Our Members: Marc Beverly on Ice Climbing in the Olympics
AAC member Marc Beverly is the only U.S. athlete competing at the Olympic climbing demonstration in Sochi, Russia. He has over 30 years of rock climbing and rescue experience, and has competed at the UIAA Ice World Cup climbing competitions for the past five years. Between pursuing his PhD, raising a family, and preparing for Sochi, Marc found time to chat with us about why he thinks ice climbing should become a medaled sport in the winter Olympics and how he is preparing for the event.
AAC: This is the first time ice/mixed climbing will be part of the Olympics as a “cultural demonstration,” meaning that it will be an opportunity to showcase climbing as a competitive sport. Why do you think this is important for climbing?
Marc Beverly: Ice climbing becoming an Olympic demonstration helps legitimize our climbing activities. Gone are the days that climbing is a fringe activity, and this is one more way to bring the passion of climbing into the social fabric of this country. That helps when groups like the American Alpine Club and Access Fund are advocating for our access to public lands. The ripple effects of ice climbing becoming an official Olympic sport would persist long into the future.
AAC: The demonstration will be judged on both difficulty and speed. What will be most challenging as a competitor?
MB: At the present time, there is actually no competition in a demonstration sport. We are simply introducing this sport to the world through the eyes of the Olympic Committee. The most challenging part is just that—there’s no competition. Mostly, we will be guiding the general public in educating them about ice climbing. We will be climbing, but the actual format of what type and style of climbing is yet to be revealed as there are many political and logistical issues to tackle in Sochi. Overall, that makes it even more exciting as there are so many unknowns and a bit of austere mystery to the puzzle.
AAC: How are you training for the event?
MB: I train in my garage on a homemade woody, just like most other athletes. I start training in July by wrapping up rock climbing season and try to stay uninjured going into the Autumn. Two-a-day training sessions mix it up in September and October.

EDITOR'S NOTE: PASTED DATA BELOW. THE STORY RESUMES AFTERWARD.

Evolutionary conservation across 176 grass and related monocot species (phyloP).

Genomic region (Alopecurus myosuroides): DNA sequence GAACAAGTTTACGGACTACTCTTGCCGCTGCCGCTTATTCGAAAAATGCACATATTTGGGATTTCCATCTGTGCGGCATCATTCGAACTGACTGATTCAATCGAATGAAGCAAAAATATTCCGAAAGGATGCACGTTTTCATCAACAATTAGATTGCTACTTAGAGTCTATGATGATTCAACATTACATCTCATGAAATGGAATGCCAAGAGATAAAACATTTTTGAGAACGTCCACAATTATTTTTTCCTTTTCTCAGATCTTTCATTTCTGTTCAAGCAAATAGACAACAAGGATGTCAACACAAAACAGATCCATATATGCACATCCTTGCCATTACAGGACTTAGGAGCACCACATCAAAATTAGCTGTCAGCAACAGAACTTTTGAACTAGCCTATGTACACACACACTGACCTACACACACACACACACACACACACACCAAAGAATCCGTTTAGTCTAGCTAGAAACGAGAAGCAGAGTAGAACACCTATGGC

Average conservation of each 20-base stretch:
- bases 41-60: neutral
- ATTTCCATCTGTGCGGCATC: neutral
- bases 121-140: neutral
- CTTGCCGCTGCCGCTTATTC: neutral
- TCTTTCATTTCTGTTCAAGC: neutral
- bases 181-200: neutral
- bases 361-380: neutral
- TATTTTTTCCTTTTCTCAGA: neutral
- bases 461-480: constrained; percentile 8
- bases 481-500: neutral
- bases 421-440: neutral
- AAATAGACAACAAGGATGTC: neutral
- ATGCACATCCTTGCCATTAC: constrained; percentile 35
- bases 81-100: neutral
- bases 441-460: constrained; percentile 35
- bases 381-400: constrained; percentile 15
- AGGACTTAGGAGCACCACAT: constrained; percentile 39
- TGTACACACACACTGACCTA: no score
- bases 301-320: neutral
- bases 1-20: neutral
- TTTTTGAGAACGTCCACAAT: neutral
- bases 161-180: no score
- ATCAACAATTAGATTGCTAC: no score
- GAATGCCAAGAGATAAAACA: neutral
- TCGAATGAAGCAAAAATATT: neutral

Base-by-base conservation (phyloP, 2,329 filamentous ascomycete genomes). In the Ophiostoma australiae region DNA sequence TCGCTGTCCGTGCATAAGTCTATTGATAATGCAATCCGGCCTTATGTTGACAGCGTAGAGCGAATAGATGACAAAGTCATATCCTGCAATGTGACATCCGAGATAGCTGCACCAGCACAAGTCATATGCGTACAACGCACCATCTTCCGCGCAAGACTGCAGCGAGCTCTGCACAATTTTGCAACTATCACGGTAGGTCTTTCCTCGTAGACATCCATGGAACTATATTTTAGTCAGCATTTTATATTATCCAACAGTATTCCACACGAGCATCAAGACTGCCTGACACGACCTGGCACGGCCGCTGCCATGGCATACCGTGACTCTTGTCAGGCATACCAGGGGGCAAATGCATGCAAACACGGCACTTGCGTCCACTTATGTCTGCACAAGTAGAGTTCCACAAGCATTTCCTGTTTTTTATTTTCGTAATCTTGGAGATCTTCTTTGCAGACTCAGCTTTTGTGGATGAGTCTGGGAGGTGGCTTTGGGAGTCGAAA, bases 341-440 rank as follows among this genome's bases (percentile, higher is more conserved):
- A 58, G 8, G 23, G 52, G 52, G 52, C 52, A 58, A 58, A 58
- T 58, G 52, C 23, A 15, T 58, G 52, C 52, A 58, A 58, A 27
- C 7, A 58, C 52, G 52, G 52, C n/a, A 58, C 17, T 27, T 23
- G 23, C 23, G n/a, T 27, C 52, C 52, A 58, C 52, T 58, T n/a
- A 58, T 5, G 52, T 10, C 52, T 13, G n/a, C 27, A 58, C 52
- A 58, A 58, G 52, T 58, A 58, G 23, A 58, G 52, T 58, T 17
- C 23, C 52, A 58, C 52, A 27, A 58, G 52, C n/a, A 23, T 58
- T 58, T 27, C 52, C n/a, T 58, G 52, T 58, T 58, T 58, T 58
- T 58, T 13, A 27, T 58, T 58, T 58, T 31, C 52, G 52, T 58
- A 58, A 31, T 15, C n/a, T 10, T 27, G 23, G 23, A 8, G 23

Then, I get outside and train at a crag that Jason Nelson and myself developed over the past few years, the Hall of Justice in Ouray, CO. I’ll climb some ice for nostalgia, do speed training, and try to wrap up my school and personal affairs that need to be on autopilot while being gone for two months. It’s not trivial by any stretch.
AAC: What does this invitation mean to you personally?
MB: Getting invited was humbling as there was supposed to be only one person from each country. I made a case that there should be more than one from the U.S. and Canada, and we were able to squeak in a few more athletes. It costs a lot of money to go from a personal standpoint, and I have no formal sponsorship for financial support. It’s a big commitment as I’m not working, and I’m paying my own way. However, this is a once-in-a-lifetime opportunity for me. I hope to represent the U.S. well and usher this sport that I love so much into the Olympics. I go to Sochi standing on the shoulders of those who were instrumental in creating the sport, and those who have mentored me, some of whom I still compete against.
AAC: What are you looking forward to most about your trip to the Olympics?
MB: Sochi is located on the Black Sea. The mountains rise up from the water, and the elevation and snow juxtapose the palm trees along the shore. Our “hotel” will be on one of many cruise liners, as there are not enough beds to accommodate the Olympic masses. Fantastic idea, really. Sochi will be left after the Olympics not as a ghost town, but as a seed town for winter sports. I’m also looking forward to the eclectic nature of a very foreign experience. The Russian language is in Cyrillic, not English. I have good friends on this trip, some of whom I’ve competed with for a decade, and we will be making more great memories.
AAC: What’s the first thing you’re going to do when you get home from Sochi?
MB: I’m still in school, pursuing a PhD in exercise science at UNM. I’m enrolled in the Spring semester and will have to play catch-up, as I hope to take my comprehensive exams in the fall.
AAC: Who have you looked up to as inspirations or role models for your climbing?
MB: The funny thing is that all my heroes are my friends. I don’t watch TV, so I don’t even know who the star basketball or football players are. Jeff Lowe, Will Gadd, Markus Bendler, Guy Lacelle, and my initial mentor who got me into climbing when I was 13 years old, Steve Sonntag.
AAC: You’ve been an AAC member for 12 years. Can you tell us why the AAC is meaningful to you?
MB: After visiting and learning about the AAC, it simply felt like the right thing to do. The AAC is our Federation in the U.S. that represents us to the rest of the world—this is how I have the opportunity to be part of the Sochi demonstration. I thank the AAC for making it all happen.
AAC member Marc Beverly has over 30 years of rock-climbing and rescue experience, and is a fully Certified AMGA /UIAGM/IFMGA Licensed Mountain Guide. He is the CEO of Strike Rescue, the technical rope rescue instruction company currently contracted with the UNM School of Medicine. He is also an AAA Avalanche Instructor and is an IKAR Avalanche Representative for the United States. He holds a BS-EMS, MPAS, and is a practicing Nationally Board Certified Physician Assistant. He is a PhD candidate in Exercise Science at the University of New Mexico. Marc has competed at the UIAA Ice World Cup climbing competitions for the past five years and will represent the U.S. at the Olympic demonstration in Sochi, Russia in 2014. He has two children, Logan and Sierra, and resides in Albuquerque, NM.
Comments are closed.